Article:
Examining Code, Debugging Rhetoric

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Recently, I have been receiving lots of love letters from Python, full of emotional language like the following:

An error message from a command line that finishes with "ValueError: Invalid control character at: line 1 column 2295 (char 2294)

Can you imagine my excitement? No? Okay, let me give a little background. I am collecting and analyzing large amounts of Twitter data for both my work in the DWRL and a little dissertation I’m trying to write on the side.

Having done only relatively basic programming before, anything much more advanced than ‘count how many times the words “one more time” occur in Daft Punk’s One More Time’ involves a learning curve for me. The process has a lot of potential for failure and frustration, as embodied in the error message above.

A grey-haired man in a grey suit and red tie looking out from a black background directly at the viewer. The caption reads "Programming: You're doing it completely wrong."
Image credit: Programming – You’re Doing it Completely Wrong by Scott Rumery

This is a good chance to reflect on the novice coding experience and its relationship to rhetoric and pedagogy.

If we compare a block of code with an argument made in a student research paper, Python (or any other language) turns into the reader that evaluates that particular argument. The good thing is that it actually responds, either by executing the code (whether in the ay you intended to or not) or by telling you that there is a problem.

And not only does it tell you THAT there is a problem; it at least makes an attempt to locate that problem for you. So, in the example above, the error message tells me that line 13 in the my script “TimeZones3.py” is running into trouble, and more specifically, that the 2294th character in the first line of the document it is trying to process is causing that trouble because it is an “invalid control character.”

The process of debugging can then be as straightforward as changing the “ in line 1 to a ‘. But more often than not, it will be an incremental chase across different variables. In any block of code, elements depend on other elements and the one line that is raising an error may not be the one that ultimately causes the problem.

https://twitter.com/CatsVansBags/status/648625693618761729

So, dealing with faulty code can teach several important aspects of rhetoric and composition, such as:

A precariously balanced tower of Jenga blocks. The upper blocks branch out horizontally from a narrow base of one block.
Image credit: Jenga Tower of 50 Blocks by Johannes Bader
    • There is a reader/interpreter at the other end of the communicative event. (This seems common sense enough, but sometimes gets obfuscated in traditional classroom settings.)
    • If something is not working in a given paper, that does not have to do with that paper being “bad” or the author “being good at writing” in general. Instead, the problem can and should be attributed to a specific disconnect in the argument, e.g. a logical fallacy, a misreading of the audience or context, etc.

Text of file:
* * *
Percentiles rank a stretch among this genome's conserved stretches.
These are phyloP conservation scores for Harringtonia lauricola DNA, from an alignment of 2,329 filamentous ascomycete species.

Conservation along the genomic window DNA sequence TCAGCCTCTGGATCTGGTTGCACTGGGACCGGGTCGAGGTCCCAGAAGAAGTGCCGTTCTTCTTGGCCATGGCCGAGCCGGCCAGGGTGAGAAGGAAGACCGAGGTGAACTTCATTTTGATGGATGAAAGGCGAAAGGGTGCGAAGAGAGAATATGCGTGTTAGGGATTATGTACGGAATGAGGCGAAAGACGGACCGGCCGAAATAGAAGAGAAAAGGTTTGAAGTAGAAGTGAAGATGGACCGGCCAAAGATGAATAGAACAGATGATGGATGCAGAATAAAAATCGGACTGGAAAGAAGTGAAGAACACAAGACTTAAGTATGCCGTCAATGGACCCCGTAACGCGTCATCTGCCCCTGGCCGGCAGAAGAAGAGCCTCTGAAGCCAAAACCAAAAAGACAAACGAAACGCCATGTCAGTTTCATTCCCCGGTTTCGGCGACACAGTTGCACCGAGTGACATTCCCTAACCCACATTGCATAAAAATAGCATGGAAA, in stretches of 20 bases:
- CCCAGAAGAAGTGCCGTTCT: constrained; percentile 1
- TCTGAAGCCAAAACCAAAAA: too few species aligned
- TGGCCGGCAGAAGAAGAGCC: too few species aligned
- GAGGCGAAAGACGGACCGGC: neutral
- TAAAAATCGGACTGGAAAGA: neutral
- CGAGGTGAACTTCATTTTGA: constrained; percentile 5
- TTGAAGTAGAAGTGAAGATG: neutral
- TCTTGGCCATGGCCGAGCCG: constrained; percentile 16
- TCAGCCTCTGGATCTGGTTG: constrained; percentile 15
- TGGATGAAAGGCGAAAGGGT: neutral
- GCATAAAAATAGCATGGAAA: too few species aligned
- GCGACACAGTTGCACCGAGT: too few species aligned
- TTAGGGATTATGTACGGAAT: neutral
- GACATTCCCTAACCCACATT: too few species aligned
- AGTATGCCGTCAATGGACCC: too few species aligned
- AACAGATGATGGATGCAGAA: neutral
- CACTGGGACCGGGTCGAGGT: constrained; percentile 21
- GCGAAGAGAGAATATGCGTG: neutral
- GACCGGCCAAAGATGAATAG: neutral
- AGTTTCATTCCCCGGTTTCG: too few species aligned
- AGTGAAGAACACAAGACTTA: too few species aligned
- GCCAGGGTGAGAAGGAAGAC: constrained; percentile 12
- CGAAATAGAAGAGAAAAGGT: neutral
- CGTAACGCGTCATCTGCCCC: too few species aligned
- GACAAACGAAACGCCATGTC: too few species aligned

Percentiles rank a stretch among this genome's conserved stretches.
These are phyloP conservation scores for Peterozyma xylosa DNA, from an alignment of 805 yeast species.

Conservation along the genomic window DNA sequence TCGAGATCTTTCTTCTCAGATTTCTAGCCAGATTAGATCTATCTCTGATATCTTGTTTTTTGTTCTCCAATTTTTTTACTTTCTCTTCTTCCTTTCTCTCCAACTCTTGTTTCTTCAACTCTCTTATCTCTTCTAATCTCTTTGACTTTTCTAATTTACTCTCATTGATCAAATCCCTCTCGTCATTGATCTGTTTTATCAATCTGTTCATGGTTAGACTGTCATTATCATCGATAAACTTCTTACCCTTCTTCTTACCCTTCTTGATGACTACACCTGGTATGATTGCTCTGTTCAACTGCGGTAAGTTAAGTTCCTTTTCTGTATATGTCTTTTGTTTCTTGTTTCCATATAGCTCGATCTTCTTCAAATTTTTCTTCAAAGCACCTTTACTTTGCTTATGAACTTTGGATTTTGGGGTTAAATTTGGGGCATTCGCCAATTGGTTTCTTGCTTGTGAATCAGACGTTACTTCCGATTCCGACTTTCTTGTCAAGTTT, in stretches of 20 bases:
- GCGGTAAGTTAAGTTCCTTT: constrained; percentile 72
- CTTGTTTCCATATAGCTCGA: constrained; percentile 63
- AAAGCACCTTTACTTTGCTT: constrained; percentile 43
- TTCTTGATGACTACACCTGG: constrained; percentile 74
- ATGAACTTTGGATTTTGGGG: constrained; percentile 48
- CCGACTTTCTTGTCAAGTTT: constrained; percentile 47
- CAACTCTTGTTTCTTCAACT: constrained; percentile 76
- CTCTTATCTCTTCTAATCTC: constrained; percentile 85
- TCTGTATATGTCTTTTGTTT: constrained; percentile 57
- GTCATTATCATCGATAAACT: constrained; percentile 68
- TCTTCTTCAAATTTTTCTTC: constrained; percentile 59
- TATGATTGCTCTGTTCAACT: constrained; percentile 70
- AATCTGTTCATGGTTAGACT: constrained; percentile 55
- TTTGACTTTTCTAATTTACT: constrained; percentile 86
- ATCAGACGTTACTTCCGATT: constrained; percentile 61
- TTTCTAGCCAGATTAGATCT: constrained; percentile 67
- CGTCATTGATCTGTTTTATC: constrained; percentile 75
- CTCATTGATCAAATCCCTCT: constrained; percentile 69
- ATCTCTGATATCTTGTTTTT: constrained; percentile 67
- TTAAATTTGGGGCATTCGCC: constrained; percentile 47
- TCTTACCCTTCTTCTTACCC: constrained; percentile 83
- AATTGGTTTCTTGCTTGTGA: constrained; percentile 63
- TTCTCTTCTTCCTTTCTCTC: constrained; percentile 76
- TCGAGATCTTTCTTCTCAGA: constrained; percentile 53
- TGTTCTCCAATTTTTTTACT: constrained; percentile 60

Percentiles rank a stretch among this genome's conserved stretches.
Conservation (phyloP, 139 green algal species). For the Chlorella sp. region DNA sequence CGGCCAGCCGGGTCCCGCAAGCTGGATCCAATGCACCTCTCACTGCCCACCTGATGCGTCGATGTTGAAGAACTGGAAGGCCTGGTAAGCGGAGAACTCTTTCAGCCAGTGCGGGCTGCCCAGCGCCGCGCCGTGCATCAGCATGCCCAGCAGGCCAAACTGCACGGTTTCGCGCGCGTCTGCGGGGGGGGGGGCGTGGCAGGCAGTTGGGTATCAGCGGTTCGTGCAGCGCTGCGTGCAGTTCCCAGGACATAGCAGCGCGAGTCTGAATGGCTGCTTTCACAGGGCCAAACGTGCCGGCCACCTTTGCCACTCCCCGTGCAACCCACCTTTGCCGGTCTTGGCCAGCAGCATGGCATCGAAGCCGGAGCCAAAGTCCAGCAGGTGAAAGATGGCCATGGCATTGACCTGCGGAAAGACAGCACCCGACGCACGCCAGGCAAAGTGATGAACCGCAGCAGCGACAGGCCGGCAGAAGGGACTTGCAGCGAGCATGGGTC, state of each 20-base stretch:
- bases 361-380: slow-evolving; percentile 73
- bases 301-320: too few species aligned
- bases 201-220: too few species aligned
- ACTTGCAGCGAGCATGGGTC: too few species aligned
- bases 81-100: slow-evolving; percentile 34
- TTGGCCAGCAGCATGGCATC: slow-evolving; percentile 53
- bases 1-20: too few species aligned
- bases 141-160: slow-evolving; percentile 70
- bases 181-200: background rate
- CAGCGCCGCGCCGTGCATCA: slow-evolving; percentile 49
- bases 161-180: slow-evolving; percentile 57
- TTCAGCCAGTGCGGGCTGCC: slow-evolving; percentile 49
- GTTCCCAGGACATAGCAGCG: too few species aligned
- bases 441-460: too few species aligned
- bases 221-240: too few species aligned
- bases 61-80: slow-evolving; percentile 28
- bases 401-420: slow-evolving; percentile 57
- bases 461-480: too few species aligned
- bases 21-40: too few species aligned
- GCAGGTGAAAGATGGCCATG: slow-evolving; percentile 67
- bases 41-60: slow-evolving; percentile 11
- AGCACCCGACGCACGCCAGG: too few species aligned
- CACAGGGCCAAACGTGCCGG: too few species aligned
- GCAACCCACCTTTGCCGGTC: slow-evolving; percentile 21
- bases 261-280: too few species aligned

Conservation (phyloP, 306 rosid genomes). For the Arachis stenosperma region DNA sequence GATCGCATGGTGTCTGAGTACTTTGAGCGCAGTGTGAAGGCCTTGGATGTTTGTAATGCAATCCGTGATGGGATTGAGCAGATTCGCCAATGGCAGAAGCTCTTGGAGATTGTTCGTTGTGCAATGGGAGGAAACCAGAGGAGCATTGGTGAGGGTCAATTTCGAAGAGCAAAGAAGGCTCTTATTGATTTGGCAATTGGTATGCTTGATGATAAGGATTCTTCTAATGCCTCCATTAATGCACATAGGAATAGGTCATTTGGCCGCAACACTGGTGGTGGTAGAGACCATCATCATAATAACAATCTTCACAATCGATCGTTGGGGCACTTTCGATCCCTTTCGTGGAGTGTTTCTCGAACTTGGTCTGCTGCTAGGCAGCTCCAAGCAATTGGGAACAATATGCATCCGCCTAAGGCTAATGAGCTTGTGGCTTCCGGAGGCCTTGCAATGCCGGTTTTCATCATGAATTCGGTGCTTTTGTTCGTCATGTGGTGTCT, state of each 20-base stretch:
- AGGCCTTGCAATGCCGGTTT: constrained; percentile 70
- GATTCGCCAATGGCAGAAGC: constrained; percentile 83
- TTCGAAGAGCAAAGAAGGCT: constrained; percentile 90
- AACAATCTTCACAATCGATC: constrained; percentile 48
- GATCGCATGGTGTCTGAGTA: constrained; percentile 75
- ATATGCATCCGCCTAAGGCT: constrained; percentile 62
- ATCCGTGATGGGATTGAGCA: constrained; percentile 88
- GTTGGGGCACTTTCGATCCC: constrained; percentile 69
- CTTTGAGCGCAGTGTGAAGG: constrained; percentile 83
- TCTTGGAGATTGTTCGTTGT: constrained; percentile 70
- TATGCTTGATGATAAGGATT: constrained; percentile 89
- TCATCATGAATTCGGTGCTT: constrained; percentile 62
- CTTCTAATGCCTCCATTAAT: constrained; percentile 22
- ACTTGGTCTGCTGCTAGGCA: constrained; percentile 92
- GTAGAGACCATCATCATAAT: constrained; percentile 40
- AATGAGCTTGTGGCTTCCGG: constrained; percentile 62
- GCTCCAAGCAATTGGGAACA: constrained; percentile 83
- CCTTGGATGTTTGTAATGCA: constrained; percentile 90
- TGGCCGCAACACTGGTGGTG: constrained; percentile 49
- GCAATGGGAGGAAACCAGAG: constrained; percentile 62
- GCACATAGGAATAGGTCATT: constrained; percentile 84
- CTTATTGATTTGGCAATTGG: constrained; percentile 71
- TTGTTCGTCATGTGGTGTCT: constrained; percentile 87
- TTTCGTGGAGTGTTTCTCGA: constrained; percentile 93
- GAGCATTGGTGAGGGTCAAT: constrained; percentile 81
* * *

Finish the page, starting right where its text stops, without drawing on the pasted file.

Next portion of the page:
• Just as debugging involves tracing how different elements of code relate to each other, writing can be deconstructed into different premises that lead to conclusions, which in turn can combine to lead to further conclusions.

Nearly ten years ago now, Robert E. Cummings argued for “repositioning the rhetorical triangle as a coding triangle” and for incorporating computer programming into pedagogical practice. For all
instructors toying with this idea, the article gives some concrete suggestions on how to put it into practice.

Or, if you are an instructor who has actually worked with coding in the classroom, the comments section would be a great place to share your experience. Digital technology has become both more ubiquitous and has striven to be more and more invisible since 2006, doubtless changing the way users relate to and are configured by it. It would be revealing to hear which of Cummings’ observations still hold in 2015, and what has changed in ways that might then have been unpredictable.

An open book in lying on a wooden floor. The pages show the bright color bands of computer screen displaying a visual glitch.
Image credit: Glitch – Design Imperfection by Shay Moradi.

Finally, if you want to get really theoretical, rhetorical engagement with error messages and glitches can be taken much further than the basic idea presented here. Casey Boyle, assistant professor in rhetoric and writing here at UT, has a recent paper out that explores glitch through the concept of “metastable orientation.” To oversimplify: beyond making technology (and writing) transparent, glitch casts relations between (or with, against, etc.) hardware, software, and human users that precede subject and object positions and out of which these positions continually emerge.

 

Featured Image Credit:
AA Breakdown Service by AASouthAfrica, retrieved from Wikimedia Commons.

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